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  3. Thought-provoking post.
    I think because the bible says be fruitful and multiply, Christians think more of having children as a blessing (often unplanned) while non-Christians generally think of them as an inconvenience to plan for at a specific time IF it will add to their family dynamic in the appropriate way. It's very mature to wait until you have time for a child, and I think there are moments when we all feel awkward (like Sunday when the sermon was about marriage and raising children and I'm neither married or have children) but you seem to be handling it well!
    Be of good cheer, I just take church people's “You getting married next?” comments with a grain of salt and smile cheerfully with a “I don't know what God has planned, I guess you'll know when I do!” lol

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  4. It is hard for me to relate to what you are saying. Other than I think many people just use things like that as small talk. For example when you are dating people say “when are you getting married?” and then once you are married they ask “when will you have kids?” then they move on to “how many more will you have?” then when you are older the small talk questions change to “when are you kids going to get married?” and “when are you retiring?”. Try to remember that they are not meaning to hurt your feelings, mainly just looking for a way to make conversation. And if you feel there is a ministry lacking in your church for your demographic then maybe that is a call to create one.

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  5. Let me just clarify that I don't think that in any encounter that I've had at my church has anyone had any malice or mean intent. I simply think that many in our churches are unaware of how their responses affect others.

    Kelly- I agree as well that couples should make a habit of waiting at least a little while. Especially as an MFT, I really think couples need time to really form their marriage before adding the stress of childbearing. Of course, that's not always how it happens and God can work in any family no matter their timing.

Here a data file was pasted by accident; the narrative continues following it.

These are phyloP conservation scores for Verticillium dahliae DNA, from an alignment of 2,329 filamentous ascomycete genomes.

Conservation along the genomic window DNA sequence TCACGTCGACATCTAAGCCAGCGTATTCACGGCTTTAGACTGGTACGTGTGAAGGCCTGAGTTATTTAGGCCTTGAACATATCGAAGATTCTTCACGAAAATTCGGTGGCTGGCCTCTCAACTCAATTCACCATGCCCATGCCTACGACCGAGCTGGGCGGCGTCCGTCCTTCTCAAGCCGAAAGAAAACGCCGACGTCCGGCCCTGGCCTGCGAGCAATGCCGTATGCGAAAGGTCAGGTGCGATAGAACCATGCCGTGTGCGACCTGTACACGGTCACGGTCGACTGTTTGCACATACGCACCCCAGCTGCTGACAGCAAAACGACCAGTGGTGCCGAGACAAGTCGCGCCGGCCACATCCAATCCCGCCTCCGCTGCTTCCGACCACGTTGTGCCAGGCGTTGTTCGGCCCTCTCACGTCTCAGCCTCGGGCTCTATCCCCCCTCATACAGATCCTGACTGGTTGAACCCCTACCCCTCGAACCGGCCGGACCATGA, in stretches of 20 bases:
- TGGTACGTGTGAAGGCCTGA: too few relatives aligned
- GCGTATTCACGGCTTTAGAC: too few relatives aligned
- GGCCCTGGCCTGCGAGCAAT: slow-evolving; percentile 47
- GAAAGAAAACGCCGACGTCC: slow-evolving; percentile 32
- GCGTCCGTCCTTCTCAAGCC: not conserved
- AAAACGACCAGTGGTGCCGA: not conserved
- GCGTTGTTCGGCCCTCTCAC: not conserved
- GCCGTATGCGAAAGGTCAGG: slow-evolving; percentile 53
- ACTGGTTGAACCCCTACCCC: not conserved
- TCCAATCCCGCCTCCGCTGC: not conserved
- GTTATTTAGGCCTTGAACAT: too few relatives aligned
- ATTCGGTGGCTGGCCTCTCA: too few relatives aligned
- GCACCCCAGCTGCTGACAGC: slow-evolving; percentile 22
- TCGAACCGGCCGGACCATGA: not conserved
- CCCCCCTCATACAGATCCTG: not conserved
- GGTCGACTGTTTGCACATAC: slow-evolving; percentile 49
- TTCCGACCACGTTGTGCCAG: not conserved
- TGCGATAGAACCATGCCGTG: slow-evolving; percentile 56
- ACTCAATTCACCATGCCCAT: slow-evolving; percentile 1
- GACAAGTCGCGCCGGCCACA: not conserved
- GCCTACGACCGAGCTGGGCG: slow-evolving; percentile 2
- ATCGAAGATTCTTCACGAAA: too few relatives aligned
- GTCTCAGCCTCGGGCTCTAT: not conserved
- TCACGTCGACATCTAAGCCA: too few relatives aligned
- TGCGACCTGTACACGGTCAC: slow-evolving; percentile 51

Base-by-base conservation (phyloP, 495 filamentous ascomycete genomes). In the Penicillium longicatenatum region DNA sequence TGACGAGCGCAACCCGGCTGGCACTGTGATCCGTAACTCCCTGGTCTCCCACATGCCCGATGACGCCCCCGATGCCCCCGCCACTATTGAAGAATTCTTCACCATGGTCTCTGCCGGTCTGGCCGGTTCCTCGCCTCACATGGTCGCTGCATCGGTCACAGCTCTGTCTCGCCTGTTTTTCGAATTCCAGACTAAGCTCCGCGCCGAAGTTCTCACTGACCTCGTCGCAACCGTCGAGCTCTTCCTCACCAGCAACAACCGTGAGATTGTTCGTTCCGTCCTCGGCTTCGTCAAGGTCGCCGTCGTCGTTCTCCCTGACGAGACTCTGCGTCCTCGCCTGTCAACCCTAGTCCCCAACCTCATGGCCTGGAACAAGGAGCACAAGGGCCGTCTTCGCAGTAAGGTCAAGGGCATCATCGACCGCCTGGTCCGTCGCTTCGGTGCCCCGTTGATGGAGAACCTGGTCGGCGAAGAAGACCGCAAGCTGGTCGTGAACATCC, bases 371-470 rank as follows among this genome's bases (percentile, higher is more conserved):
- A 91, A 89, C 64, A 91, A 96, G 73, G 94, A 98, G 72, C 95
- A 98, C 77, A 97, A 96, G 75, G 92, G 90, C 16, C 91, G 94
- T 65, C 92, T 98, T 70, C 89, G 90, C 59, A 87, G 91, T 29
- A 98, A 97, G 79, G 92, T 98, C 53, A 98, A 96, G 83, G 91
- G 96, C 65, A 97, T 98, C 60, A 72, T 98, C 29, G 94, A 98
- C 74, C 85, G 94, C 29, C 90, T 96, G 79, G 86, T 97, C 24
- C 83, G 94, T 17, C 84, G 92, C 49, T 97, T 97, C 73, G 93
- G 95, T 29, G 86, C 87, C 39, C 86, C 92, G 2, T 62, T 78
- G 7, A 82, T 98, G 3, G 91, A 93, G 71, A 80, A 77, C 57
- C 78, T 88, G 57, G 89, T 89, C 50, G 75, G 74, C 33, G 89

ZudaGay- I encourage you to really be in conversation with your friends who are dealing with infertility. It can be such a trying time. Have some humor and keep the communication open!

    Lizzi- I got the same thing when I was single and studying ministry. Then, when Philip and I were dating, everyone was asking for the Save the Date before I even had a ring on my finger! Our churches definitely cater towards the family system, but singles can have a great place in our congregations and ministries!

    Angels and Everlastings- I think we all have people we could be more mindful of in our conversations, but it takes exposure to realize it.

    myeuropeantouch- Thanks. I hope it wasn't too sad.

    Crafty Mommas- That's the whole point. Those who aren't in such a position, often find it hard to think of how it might be. I hope that I can simply inspire people to try to be more empathetic and aware of those around them. And once again, I know that they mean no harm, but the hurt still happens from time to time.

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  6. I can identify. I've been married for 4 months and already people expect us to be pregnant. We can't afford kids, and my husband will be going to grad school in a few years, so we won't be able to afford them for a while. I wish people would trust God's plan for us instead of making their own plan.

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  7. Faith Caroline- I think part of being a good parent is being wise about when you have children, and that includes finances. I applaud you for trying to make the best decision possible for your children. Hang in there and try to find your own way to cope with those expectations.